Development of Technology for Analyzing Symbiotic Microbial Genome Data

Intestinal bacteriome (Intestinal flora): A wide variety of microorganisms live in our bodies. In recent years, the relationship between the intestinal microbiota (intestinal flora) and health and disease has become a matter of great interest. The number of genes in the intestinal microflora is approximately 10 times greater than the number of human genes, yielding 20 million genes. Recent studies have shown that an imbalance in the human gut microbiome can affect not only intestinal diseases such as colitis, but also neurodegenerative diseases and psychiatric disorders such as depression. An important research agenda for the next 10 years will be to accumulate meta-genomic data that comprehensively reads DNA sequences from the intestinal flora, and to link these meta-genomic data to predict, prevent, and treat health conditions and diseases. In this research, we are developing algorithms for detecting dysbiosis in the bacterial flora in pathway units and artificial intelligence to interpret the results in relation to human health conditions and diseases.

Intestinal virome: Along with bacteria, a wide variety of viruses exist in the human intestinal tract, many of which are not viruses that infect our cells, such as coronaviruses, but rather bacteriophages that infect bacteria. Bacteriophages affect the bacterial flora by infecting bacteria, multiplying themselves, and destroying them (lysis), but a comprehensive method to analyze bacteriophages has not yet been developed. We have succeeded in developing a protocol for comprehensive analysis of bacteriophages using a next-generation sequencer in collaboration with Professor Satoshi Uematsu. In addition, we are also developing data analysis technology to analyze bacteriophage composition using the sequencing data. Using these technologies, we are developing computational technologies to elucidate the relationship between bacteriophages and bacteria (host-parasite associations) by simultaneously analyzing the bacteriome and virome data from human feces.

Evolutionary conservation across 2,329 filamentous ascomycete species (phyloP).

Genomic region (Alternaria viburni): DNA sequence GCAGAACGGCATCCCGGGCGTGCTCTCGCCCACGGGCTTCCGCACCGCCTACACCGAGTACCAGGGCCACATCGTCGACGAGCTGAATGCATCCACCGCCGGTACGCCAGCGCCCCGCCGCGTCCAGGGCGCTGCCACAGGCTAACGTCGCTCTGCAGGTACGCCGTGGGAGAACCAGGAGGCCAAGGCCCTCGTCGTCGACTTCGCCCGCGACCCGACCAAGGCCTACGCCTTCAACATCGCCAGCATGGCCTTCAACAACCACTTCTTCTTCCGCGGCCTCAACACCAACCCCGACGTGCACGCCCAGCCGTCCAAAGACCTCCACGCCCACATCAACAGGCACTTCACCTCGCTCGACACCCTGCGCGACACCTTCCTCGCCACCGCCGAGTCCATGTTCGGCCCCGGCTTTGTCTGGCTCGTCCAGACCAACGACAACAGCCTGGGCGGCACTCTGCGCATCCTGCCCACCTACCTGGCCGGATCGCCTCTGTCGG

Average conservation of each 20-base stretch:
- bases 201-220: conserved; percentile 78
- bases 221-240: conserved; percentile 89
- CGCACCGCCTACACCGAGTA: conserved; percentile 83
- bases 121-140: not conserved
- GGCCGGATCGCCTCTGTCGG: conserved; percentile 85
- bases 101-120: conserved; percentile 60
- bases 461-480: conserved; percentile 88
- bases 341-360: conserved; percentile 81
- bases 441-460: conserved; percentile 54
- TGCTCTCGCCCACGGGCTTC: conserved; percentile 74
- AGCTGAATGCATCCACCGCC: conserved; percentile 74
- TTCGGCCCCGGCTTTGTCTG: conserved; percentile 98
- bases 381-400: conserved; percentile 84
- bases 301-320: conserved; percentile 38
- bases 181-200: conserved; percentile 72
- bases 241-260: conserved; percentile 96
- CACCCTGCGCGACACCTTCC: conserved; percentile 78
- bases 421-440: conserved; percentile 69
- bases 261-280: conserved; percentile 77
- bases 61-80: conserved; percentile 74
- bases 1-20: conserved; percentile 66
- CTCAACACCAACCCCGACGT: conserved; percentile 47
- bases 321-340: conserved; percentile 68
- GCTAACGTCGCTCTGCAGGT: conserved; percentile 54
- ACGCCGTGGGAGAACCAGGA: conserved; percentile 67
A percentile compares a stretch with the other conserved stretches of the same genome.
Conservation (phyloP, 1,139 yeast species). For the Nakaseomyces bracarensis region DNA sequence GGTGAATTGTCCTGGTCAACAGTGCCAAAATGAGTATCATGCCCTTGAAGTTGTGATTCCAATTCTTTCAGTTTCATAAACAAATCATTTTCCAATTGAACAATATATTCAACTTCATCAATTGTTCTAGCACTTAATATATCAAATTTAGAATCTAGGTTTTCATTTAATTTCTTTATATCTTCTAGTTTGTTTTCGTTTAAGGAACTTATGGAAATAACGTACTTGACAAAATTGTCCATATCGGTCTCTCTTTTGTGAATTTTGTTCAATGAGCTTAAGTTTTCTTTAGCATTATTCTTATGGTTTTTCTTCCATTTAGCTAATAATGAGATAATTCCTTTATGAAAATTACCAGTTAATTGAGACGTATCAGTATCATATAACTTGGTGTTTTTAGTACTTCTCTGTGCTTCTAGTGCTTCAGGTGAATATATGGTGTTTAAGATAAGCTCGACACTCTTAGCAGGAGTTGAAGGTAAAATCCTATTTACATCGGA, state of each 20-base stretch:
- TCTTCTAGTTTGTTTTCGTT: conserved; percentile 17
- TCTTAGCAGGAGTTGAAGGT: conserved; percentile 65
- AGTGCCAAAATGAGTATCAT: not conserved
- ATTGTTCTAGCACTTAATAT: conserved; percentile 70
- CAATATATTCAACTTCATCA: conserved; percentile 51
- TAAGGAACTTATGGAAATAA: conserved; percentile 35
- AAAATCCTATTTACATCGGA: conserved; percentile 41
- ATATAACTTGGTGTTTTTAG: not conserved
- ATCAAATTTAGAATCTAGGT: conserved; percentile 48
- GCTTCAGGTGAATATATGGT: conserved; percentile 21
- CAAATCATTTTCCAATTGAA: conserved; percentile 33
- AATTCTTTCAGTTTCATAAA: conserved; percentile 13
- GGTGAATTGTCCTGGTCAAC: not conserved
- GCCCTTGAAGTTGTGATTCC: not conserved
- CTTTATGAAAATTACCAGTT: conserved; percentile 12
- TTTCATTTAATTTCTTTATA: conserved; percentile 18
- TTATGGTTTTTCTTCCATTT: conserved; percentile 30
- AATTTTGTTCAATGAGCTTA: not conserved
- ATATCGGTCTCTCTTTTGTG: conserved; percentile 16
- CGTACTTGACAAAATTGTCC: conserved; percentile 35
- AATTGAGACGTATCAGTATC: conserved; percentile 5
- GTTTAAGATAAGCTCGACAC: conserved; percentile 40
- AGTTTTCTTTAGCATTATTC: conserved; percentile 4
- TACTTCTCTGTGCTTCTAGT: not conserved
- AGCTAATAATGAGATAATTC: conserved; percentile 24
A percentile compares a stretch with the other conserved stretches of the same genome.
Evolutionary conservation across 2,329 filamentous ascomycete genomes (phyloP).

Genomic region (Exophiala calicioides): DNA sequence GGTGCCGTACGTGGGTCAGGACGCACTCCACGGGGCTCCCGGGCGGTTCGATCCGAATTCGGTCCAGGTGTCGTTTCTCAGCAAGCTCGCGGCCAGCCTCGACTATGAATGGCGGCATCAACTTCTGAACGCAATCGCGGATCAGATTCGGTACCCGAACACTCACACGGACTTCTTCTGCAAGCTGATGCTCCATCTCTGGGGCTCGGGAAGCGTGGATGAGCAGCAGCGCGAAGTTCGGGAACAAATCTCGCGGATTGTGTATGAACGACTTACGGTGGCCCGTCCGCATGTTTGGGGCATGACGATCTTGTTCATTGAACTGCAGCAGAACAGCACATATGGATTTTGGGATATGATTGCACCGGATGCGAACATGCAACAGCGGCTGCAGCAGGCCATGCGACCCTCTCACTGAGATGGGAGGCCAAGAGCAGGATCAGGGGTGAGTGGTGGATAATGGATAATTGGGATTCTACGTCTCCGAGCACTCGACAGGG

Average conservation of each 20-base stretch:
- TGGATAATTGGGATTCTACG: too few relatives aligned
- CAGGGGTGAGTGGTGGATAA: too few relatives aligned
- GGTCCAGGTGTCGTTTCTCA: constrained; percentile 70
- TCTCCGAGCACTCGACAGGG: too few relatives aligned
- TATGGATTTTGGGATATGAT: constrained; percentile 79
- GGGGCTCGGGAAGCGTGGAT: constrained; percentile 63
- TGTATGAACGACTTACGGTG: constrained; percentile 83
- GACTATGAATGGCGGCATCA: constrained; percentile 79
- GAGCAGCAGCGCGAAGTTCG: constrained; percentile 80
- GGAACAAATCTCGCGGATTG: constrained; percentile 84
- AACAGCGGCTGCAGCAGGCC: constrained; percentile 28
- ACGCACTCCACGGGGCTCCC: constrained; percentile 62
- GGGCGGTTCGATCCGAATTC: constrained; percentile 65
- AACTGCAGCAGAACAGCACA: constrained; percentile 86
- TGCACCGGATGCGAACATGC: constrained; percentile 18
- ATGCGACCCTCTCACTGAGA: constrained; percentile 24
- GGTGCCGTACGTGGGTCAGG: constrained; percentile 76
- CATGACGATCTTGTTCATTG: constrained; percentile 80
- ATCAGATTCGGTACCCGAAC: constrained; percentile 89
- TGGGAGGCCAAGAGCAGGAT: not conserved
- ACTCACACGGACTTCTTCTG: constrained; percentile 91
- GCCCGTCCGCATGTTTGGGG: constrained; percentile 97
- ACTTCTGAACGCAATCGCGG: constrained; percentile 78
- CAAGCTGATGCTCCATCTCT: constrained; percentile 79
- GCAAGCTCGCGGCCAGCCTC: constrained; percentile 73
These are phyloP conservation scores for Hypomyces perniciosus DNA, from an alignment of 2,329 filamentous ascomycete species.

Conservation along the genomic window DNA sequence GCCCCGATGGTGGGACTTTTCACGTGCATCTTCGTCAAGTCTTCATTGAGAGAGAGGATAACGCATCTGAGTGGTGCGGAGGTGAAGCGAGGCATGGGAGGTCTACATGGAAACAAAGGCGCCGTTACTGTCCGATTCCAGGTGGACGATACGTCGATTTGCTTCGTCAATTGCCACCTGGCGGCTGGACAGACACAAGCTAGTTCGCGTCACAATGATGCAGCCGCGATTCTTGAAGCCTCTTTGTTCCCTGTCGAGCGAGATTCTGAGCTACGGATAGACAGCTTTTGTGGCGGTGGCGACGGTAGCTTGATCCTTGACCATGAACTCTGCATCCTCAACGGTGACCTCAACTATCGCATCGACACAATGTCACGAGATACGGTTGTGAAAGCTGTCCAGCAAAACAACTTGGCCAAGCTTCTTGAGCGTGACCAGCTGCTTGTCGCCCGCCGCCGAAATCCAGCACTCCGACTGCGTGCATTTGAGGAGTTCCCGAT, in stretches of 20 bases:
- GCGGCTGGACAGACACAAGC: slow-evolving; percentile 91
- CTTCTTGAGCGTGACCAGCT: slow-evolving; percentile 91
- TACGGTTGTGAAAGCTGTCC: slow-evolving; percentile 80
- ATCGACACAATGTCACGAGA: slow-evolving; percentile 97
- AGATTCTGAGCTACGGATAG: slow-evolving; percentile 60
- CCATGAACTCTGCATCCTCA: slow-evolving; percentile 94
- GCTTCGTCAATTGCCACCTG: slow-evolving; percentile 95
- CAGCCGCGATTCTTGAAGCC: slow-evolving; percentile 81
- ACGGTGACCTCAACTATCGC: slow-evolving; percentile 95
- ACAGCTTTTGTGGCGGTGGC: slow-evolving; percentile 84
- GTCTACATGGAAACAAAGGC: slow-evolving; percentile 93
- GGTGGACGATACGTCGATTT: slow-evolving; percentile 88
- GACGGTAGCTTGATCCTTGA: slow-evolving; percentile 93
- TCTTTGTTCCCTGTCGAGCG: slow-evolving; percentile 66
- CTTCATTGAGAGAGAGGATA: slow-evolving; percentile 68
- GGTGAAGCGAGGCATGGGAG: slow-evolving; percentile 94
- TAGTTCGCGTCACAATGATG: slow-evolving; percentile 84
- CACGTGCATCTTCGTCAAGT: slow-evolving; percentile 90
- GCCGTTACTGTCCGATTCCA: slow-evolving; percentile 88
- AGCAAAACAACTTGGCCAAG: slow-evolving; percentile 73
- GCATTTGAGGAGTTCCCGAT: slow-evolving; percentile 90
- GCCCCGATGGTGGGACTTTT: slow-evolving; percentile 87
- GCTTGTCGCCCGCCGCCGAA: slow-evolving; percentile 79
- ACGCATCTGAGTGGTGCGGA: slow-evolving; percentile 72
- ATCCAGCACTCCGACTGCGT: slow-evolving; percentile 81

Next-generation phage therapy for multi-agent resistant bacteria: Lysogenic phages, which insert their own genome into the bacterial genome, are not supposed to be used in phage therapy. The Shigatoxin in Shigella dysenteriae and Verotoxin in E. coli O157 were both transmitted by phages, which can cause such dangerous gene transmission. However, it is very difficult to investigate the host-parasite associations of lytic phages that do not involve genomic insertions, and the CRISPR region only reveals the history of past infections, which may have already acquired resistance. Therefore, we are developing a novel phage therapy that uses phage-derived enzymes to lyse target pathogenic bacteria without using phage itself. Since this novel phage therapy uses only enzymes, various enzymes of lysogenic phages, which could not be used in the past, can be used in this therapy. We have sequenced the enzyme endolysin, which is capable of killing C. difficile, the causative bacteria of pseudomembranous colitis, from metagenomic data. Furthermore, we have actually synthesized endolysins from the identified sequences, and have even conducted infection experiments in mice. Mice were infected with C. difficile and developed severe intestinal inflammation and almost died, but C. difficile was effectively eradicated in mice that were introduced to our endolysin after infection, and death was virtually non-existent.